Thursday, 26 October 2017 16:32

GIP-led consortium buys Equis Energy for $5 billion

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A consortium led by US fund Global Infrastructure Partners (GIP) has agreed to buy Singapore-headquartered renewable energy company Equis Energy for a record $5 billion including debt.

Equis Energy has 11,135 mw of green energy capacity—including commissioned, under construction and under-development projects—across seven countries. The company has commissioned solar and wind projects of about 1,100 mw in the Asia Pacific region, of which 544 mw are in India. Its assets had been on the block for several months.

In what is the largest deal in the clean energy sector, the GIP-led consortium will pay $3.7 billion in cash to Equis and take over its liabilities of $1.3 billion.

“The transaction is the largest renewable energy generation acquisition in history and positions GIP as a dominant renewable energy developer in the key OECD growth markets of Australia and Japan, as well as across India and South-East Asia,” Equis said in a press release.

The other members of the consortium include Canada’s Public Sector Pension Investment Board, one of its largest pension investment managers, CIC Capital Corporation, also a Canada-based private equity firm, and China’s sovereign wealth fund, China Investment Corporation.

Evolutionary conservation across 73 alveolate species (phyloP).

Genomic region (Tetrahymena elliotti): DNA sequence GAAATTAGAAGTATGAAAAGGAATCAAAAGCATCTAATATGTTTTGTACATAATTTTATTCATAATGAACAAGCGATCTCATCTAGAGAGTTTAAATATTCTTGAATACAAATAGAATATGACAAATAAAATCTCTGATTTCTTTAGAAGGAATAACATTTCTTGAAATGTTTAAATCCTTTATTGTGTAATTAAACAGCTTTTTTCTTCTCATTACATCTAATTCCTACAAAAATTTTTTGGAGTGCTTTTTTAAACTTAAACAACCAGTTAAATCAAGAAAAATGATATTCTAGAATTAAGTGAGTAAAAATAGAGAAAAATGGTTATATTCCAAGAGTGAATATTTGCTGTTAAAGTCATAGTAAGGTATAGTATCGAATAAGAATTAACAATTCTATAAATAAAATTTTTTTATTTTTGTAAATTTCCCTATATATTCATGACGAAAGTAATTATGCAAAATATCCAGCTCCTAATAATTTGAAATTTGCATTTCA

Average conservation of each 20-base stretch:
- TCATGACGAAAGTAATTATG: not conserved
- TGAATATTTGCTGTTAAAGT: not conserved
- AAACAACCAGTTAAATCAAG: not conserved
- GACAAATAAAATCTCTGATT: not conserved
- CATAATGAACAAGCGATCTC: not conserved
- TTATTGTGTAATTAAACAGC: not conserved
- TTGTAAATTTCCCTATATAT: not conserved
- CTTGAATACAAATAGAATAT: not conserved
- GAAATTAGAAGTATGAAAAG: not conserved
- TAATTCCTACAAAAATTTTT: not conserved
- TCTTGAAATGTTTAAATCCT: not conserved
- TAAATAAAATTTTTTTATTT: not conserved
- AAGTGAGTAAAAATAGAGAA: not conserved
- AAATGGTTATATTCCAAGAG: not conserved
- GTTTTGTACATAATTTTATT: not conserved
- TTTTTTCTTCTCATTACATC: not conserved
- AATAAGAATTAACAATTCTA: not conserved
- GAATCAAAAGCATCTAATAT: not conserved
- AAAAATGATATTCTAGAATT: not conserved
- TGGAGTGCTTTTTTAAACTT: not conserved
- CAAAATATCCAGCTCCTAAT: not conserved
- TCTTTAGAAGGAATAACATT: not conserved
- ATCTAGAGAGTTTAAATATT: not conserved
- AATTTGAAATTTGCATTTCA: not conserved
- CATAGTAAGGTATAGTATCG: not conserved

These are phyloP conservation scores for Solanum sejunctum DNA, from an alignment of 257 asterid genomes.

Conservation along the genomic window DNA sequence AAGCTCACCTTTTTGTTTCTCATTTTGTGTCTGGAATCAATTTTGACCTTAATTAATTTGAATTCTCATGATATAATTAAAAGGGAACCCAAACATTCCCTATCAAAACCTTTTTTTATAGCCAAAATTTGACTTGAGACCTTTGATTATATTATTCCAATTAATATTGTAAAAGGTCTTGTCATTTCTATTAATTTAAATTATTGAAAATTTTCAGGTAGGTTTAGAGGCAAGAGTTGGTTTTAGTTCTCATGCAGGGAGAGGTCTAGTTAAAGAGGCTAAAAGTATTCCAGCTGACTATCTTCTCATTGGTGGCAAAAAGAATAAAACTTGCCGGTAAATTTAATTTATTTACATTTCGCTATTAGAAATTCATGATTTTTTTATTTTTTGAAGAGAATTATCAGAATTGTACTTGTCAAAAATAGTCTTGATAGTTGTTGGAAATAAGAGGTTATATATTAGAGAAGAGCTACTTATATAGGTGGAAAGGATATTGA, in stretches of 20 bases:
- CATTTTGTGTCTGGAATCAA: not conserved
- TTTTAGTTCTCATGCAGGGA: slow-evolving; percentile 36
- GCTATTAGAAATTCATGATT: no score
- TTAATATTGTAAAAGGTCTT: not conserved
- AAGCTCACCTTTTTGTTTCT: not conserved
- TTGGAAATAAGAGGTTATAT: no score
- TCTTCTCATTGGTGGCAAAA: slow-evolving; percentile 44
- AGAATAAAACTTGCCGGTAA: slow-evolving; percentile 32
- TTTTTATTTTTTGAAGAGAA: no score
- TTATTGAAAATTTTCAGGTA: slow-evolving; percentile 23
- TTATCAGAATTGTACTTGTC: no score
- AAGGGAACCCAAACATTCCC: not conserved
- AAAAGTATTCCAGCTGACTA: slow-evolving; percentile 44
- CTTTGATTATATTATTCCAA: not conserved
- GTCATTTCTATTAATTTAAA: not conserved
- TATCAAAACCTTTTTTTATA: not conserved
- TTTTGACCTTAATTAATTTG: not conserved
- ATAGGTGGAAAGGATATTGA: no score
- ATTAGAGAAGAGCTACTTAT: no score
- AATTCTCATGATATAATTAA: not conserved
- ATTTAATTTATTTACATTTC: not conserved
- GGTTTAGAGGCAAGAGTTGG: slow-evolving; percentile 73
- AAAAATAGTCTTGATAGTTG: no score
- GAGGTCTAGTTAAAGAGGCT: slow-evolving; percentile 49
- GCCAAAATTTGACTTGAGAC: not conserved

In India, Equis has 414 mw of wind projects, including two in Andhra Pradesh (100 mw and 54 mw), two in Madhya Pradesh (108 mw and 26 mw), and one each in Maharashtra, Karnataka and Gujarat (30 mw, 46 mw and 50 mw, respectively). It has a 130 mw solar project in Telangana and is close to commissioning another 130 mw solar project in Karnataka.

The company has another 356 mw under development in the country, taking its total renewable energy capacity (commissioned and under development) in India to 900 mw across 14 projects.

The other countries in which Equis has projects, either commissioned or under construction, are the Philippines, Japan, Thailand, Indonesia, Australia and Taiwan. 
A number of Indian companies, including the Adani Group and Hero Future Energy, had been in the fray for Equis’ Indian assets.

Some industry executives said that since none of the consortium partners has a presence in India’s renewable energy sector, the Indian assets will probably be resold.

Equis’ decision to sell had sparked a global race to acquire its assets. Among the others that had evinced interest included Royal Dutch Shell and Japan's Softbank; financial services giant Orix Corporation in Japan and Dutch pension fund APG; the Adani Group and Qatar-based Nebras Power, US-based PE fund I Squared Capital along with Thailand's Electricity Generation Plc and Japan's Mitsubishi; France's energy major Engie and China's State Power Investment Corporation.

Additional Info

  • News Section: Corporate
  • Month: October
  • Year: 2017
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